I agree with the article that there is, however, a big difference between news and entertainment. There are plenty of free online news sources and many of them are quality, but I actually enjoy quite a bit the online news sources that only came into existence after the internet. As long as quality free news reporting, I won’t feel very motivated to support large news organizations that have high overhead. The only way I’d feel overly motivated to pay for access to a news website is if they offered massive investigative reporting, long interviews with experts rather than just professional tallking heads, and in-depth analysis and commentary. At present, the major paid news sources aren’t offering anything worth paying much for.
Some political scientists say the rise in openly gay candidates’ winning public office is a better barometer of societal attitudes than are the high-profile fights over same-sex marriage.
“Gay marriage ballot measures are not the best measure,” said Patrick J. Egan, a political scientist at New York University who studies issues surrounding gay politicians. “They happen to be about the one issue the public is most uncomfortable with. In a sense, they don’t give us a real good picture of the opinion trend over the last 30 years.”
For instance, the National Opinion Research Center at the University of Chicago has been polling people since 1973 about whether homosexual behavior is morally wrong. In 1973, 73 percent of the people polled described it as always wrong and only 11 percent as “not wrong.” By 2006, those saying homosexuality was “always wrong” had dropped to 56 percent, and 32 percent said it was not wrong.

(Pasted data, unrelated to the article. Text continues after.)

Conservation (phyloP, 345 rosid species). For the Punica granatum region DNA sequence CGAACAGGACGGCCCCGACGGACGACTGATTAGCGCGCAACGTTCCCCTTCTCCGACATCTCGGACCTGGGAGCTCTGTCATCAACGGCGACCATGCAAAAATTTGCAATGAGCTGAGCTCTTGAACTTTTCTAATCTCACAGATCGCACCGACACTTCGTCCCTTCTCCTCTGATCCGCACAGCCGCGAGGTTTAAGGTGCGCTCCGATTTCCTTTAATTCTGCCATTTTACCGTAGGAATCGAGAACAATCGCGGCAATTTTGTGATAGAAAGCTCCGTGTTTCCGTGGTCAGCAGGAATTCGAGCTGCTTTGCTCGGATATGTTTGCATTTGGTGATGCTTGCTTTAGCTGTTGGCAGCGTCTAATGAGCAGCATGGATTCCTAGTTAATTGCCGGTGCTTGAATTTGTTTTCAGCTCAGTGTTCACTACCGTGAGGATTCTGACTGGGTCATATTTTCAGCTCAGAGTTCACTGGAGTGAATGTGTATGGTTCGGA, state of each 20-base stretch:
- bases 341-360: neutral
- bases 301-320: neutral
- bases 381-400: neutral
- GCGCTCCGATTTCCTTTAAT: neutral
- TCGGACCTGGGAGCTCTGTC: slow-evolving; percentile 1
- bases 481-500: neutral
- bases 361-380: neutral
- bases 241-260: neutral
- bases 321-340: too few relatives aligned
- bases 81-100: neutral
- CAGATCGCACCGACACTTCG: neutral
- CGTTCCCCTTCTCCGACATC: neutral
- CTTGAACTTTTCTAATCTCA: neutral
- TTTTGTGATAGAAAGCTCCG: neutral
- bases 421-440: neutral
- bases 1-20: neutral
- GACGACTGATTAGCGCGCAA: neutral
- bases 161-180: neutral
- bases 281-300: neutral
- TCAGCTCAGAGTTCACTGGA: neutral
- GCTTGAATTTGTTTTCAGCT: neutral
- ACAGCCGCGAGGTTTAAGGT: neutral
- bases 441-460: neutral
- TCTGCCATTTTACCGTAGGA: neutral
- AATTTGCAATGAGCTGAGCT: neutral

One reason for the shift in attitudes, some political scientists contend, is a rising number of gays acknowledging their sexual preference openly in various walks of life, from workers on factory floors to Hollywood stars.
“More and more people have been coming out,” said Sean Theriault, a political scientist at the University of Texas who tracks gay politics. “Ten years ago, you could talk to a lot of people who didn’t know a single gay person, and now, especially in the cities, you would be hard pressed to find someone who doesn’t know anyone who is gay.”
Yet, most of the openly gay politicians who have won races recently have done so by avoiding being labeled as single-issue candidates, several gay politicians said.
[…] their opponents are often unwilling to attack them directly about their sexual orientation, though smear campaigns often are carried out through proxies, as happened in Houston.
[…] One key to victory for gay politicians has been building reputations in their communities as candidates well qualified for the job. Voters who may be uncomfortable with homosexuality in the abstract are often willing to vote for a gay individual they feel they know, political strategists said.
[…] “It’s like anything else,” Ms. Valdez said in an interview. “When it becomes close and personal, it’s not hateful anymore.”
Despite the politicians and the news media focusing on divisive wedge issues, homosexuality has become socially acceptable and normalized. The wedge issues will remain potent political fodder for some time to come, but they’ll become ever less useful as campaign platforms. The problem the GOP is experiencing now is that their focus on divisive issues is dividing the party itself and so many people have stopped identifying as Republicans.